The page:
Paying For It by Chester Brown

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Paying For It
By Chester Brown
Drawn & Quarterly

Paying-for-it-Chester-Brown-CoverThere is, of course, painful truth in all great autobiography—even the manner that walks that thin tightrope separating itself from fantasy. So, naturally we were all thrilled to death at the prospect of a new Chester Brown book chronicling the cartoonist’s long-term relationship with the sex industry—oddly enough, I can even remember where I was when I’d first heard about the project: in some strange hotel room in Bethesda, Maryland, Drawn & Quarterly’s Tom Devlin teasing the 500-page prostitute-laced memoir from a champion of painful biography. I Never Liked You was something of a masterpiece of awkward truths, and the idea that Brown might be able to channel some of that pulsating adolescent awkwardness into a tome about less youthful indiscretions is the stuff of limitless potential.

But those hoping for a work of deep emotional resonance will no doubt get the picture pretty early on—this is not that kind of book, and Chester Brown is not that kind of artist or person, judging by the available evidence. Paying For It is, in fact, bookended by testaments to the artist’s relatively limited emotion range by two rather esteemed delegates of the art form.

Robert Crumb makes a point of drawing attention to the expressionless lines with which Brown draws his face, comparing him to the offspring of some hapless woman impregnated by the seed of space aliens. The accompanying book jacket photo is also used as evidence of this claim. Seth also devotes a portion of his footnote-based rebuttal of Brown’s ethical stance to this discussion, pointing to his ongoing reference to his close personal friend as “the robot.” “The truth is,” Seth writes, “Chester seems to have a limited emotional range compared to most people.”

It’s through this range, not surprisingly, that Paying For It is framed—the work, one gathers, of some half-alien robot sent to our world to catalog its inhabitants. This isn’t to suggest, of course, that Paying For It is a work devoid of introspection. Brown spends a good deal of time in his own head, particularly as he comes to grips with the end a long-term relationship—one of a very small number in his life—a pivotal moment that ultimately spurs his maiden bike ride into the city in an attempt to find his first prostitute on a street corner.

Brown, thankfully, become a bit more savvy in his pursuit of his adopted lifestyle, quickly settling on escort services as the preferred method of discovery. But as his change in approach changes, introspection wanes, and Paying For It soon shifts more something of a catalog of his encounters, a clinical compiling of his sessions. And while Crumb’s description of Brown’s expressionless face is certainly apt, the cartoonist largely forgoes even that limited detail, opting to make the prostitutes in his story largely faceless, instead focusing on the general attractiveness of their bodies and their approach to the act.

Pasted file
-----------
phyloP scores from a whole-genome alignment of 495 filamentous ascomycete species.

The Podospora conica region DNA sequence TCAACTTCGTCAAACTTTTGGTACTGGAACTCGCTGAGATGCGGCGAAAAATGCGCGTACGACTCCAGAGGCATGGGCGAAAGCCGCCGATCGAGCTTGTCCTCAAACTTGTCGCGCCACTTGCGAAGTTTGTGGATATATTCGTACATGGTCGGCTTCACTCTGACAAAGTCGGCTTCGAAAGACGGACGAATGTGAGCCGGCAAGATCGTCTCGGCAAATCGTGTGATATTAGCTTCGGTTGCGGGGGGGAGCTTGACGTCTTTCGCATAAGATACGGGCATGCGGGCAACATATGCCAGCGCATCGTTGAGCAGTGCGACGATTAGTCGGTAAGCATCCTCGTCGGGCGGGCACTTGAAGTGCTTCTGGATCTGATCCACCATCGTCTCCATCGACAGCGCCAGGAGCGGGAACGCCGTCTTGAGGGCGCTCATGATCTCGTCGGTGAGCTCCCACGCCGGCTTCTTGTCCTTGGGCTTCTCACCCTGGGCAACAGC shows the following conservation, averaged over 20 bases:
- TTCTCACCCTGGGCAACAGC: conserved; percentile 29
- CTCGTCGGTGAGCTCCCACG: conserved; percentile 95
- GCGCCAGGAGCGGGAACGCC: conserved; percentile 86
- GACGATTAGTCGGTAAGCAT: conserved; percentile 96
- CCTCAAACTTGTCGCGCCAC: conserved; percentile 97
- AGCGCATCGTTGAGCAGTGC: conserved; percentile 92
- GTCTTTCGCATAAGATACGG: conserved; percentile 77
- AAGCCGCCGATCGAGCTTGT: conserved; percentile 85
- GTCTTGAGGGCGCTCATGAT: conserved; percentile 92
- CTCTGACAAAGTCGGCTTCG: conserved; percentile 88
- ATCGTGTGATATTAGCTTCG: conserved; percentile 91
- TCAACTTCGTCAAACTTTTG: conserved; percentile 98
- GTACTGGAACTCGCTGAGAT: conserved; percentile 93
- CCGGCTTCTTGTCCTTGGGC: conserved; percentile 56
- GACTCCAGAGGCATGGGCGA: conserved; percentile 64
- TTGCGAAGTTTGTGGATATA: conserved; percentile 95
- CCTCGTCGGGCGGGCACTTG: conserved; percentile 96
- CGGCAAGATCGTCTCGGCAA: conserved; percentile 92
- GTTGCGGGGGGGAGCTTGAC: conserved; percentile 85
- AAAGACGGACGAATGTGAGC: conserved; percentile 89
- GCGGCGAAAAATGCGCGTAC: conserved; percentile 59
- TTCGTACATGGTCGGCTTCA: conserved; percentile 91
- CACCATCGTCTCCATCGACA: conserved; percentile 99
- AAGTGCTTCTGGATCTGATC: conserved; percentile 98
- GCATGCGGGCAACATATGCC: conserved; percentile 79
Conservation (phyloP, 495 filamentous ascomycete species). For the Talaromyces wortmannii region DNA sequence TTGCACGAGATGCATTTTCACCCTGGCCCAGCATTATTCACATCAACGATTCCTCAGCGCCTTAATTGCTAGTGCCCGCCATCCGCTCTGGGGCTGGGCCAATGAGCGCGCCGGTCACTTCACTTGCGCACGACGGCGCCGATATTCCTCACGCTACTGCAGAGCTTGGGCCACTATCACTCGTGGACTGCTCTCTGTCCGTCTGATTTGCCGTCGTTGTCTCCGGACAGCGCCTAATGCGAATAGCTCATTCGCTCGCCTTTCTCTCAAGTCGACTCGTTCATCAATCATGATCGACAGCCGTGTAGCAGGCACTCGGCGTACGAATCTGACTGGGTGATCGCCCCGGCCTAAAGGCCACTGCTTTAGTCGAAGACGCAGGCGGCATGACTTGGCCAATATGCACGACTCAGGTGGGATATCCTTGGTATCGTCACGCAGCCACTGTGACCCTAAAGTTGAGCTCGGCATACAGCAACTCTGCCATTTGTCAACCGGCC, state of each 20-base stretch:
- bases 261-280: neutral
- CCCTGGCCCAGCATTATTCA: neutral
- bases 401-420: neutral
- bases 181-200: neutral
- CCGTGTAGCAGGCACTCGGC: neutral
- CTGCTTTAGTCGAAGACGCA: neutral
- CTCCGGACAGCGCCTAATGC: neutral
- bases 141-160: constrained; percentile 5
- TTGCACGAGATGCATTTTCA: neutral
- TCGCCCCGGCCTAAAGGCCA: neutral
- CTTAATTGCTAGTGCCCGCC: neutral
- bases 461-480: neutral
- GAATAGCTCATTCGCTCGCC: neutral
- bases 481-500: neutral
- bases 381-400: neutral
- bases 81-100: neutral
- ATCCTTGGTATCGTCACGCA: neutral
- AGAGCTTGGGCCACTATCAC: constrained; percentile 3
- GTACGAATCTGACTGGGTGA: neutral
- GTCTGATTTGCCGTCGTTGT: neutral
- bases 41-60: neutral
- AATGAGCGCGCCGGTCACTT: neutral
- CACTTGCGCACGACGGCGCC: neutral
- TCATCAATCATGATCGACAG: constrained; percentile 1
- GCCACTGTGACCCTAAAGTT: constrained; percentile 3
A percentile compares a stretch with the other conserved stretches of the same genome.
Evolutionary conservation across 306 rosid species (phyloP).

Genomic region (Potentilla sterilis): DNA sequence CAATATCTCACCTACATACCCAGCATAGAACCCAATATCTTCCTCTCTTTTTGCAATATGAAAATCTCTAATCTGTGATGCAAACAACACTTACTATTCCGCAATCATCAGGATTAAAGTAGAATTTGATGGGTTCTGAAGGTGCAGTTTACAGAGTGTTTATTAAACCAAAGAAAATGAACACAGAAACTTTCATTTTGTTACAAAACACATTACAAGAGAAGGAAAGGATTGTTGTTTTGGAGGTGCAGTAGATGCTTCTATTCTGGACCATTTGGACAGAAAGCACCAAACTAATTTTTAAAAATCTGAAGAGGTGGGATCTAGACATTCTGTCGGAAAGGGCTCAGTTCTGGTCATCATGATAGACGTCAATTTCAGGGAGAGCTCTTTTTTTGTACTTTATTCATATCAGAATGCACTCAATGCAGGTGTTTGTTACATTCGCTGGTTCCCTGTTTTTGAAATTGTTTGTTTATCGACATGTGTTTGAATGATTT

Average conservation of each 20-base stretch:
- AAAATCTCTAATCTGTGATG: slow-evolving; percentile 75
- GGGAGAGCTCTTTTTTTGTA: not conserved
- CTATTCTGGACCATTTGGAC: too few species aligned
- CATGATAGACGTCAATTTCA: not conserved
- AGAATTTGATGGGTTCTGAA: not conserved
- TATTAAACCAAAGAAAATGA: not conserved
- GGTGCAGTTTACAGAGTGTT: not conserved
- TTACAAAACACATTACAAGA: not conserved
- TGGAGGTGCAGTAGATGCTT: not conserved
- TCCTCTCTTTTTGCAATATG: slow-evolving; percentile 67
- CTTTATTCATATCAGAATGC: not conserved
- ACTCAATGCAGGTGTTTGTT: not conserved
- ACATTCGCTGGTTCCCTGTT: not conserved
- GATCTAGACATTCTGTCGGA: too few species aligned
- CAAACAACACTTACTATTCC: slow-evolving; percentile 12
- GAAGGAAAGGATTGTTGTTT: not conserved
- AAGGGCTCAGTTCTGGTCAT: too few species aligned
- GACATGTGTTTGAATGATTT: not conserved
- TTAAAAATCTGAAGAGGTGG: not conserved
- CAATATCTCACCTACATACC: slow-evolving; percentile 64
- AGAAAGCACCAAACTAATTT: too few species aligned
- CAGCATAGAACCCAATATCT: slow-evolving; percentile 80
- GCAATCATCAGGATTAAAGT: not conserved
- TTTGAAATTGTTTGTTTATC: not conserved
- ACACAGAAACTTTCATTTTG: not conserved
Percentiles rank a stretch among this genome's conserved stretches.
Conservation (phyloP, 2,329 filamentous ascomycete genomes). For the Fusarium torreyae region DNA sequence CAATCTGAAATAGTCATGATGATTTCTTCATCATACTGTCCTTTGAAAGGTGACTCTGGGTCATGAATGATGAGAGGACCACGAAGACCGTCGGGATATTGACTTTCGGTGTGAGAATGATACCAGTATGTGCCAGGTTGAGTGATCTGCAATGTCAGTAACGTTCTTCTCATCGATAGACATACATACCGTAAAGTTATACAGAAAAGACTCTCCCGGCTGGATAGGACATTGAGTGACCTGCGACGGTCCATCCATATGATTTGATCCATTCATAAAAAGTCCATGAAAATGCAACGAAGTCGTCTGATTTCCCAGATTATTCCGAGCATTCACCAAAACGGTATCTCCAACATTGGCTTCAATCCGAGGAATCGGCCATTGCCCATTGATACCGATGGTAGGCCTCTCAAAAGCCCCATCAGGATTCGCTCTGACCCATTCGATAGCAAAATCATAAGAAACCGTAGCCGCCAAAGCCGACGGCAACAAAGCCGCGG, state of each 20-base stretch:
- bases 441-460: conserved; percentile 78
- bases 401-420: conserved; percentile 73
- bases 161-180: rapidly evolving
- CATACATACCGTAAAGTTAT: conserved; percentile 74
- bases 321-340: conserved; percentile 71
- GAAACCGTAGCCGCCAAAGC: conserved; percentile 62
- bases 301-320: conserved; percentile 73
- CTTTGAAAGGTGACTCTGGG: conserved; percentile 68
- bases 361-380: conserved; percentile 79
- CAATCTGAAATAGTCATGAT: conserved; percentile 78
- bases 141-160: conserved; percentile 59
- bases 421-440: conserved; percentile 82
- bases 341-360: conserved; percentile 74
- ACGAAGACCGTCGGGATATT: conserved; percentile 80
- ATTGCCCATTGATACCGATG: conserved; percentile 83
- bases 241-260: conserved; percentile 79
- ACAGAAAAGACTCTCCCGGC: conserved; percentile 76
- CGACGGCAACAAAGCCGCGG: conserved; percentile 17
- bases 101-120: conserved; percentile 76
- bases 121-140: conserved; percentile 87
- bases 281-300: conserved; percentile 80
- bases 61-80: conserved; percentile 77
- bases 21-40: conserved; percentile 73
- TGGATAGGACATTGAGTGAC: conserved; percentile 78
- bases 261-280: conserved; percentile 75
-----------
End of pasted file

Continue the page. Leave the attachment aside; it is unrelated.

It’s easy to imagine the cartoonist filling out a checklist in some notebook in some deleted panel, cataloging characteristics like a naturalist out on safari. And when he calls out a woman for staring at a television set, mid-coitus, it’s hard not to call Brown out for a similar sense of detachment. For him, the act of sex seems no more enjoyable than it does for the women he pays to have it with him.

But Paying For It is more than just a collection of Brown’s exploits as a john—it’s also an attempt to justify his lifestyle in the face of judgment and general disapproval. Some of this plays out in his in-story conversations with best friends Seth and Joe Matt. Most of it, however, unfolds in Brown’s customarily epic post-script, which comprises around 50 of the book’s 280 pages. Paying For It’s notes, appendixes, and afterwords, are practically a book in their own right. In fact, one suspects that the artist flirted with the possibility of releasing his treatise as a collection of essays, rather than a comic.

Of course comics are what Brown does best, and Paying For It certainly possesses its own peculiar charm. The book does display the unflinchingly painful truth that defines great auto-bio, but Brown’s own truths are seemingly largely devoid of emotional resonance, not due to some lack of storytelling ability on the author’s part so much as his own approach to the situation. Injected melodrama into these pages would be a falsification on his part. And any lingering sense that Brown might possess some remorse for his controversial decisions is put to bed by both the book’s reasonably happy ending and the pages of notes that follow.

Ultimately, those notes detract from the story itself, turning the book from a naked confessional to a defensive justification of Brown’s decisions—as if an anticipation for the inevitable backlash this book would incite on its release. Brown was right on that front, of course, given both the understandably sensitive nature of the subject matter and the internal critiques that define in the independent comics scene, self-generated controversy or no.

It’s this defensiveness, combined with Brown’s own nature that seem to hamper the work’s emotional resonance, and in a certain way, Paying For It’s biggest crime is that, in a certain the sense, the book actually doesn’t go far enough.

Brian Heater

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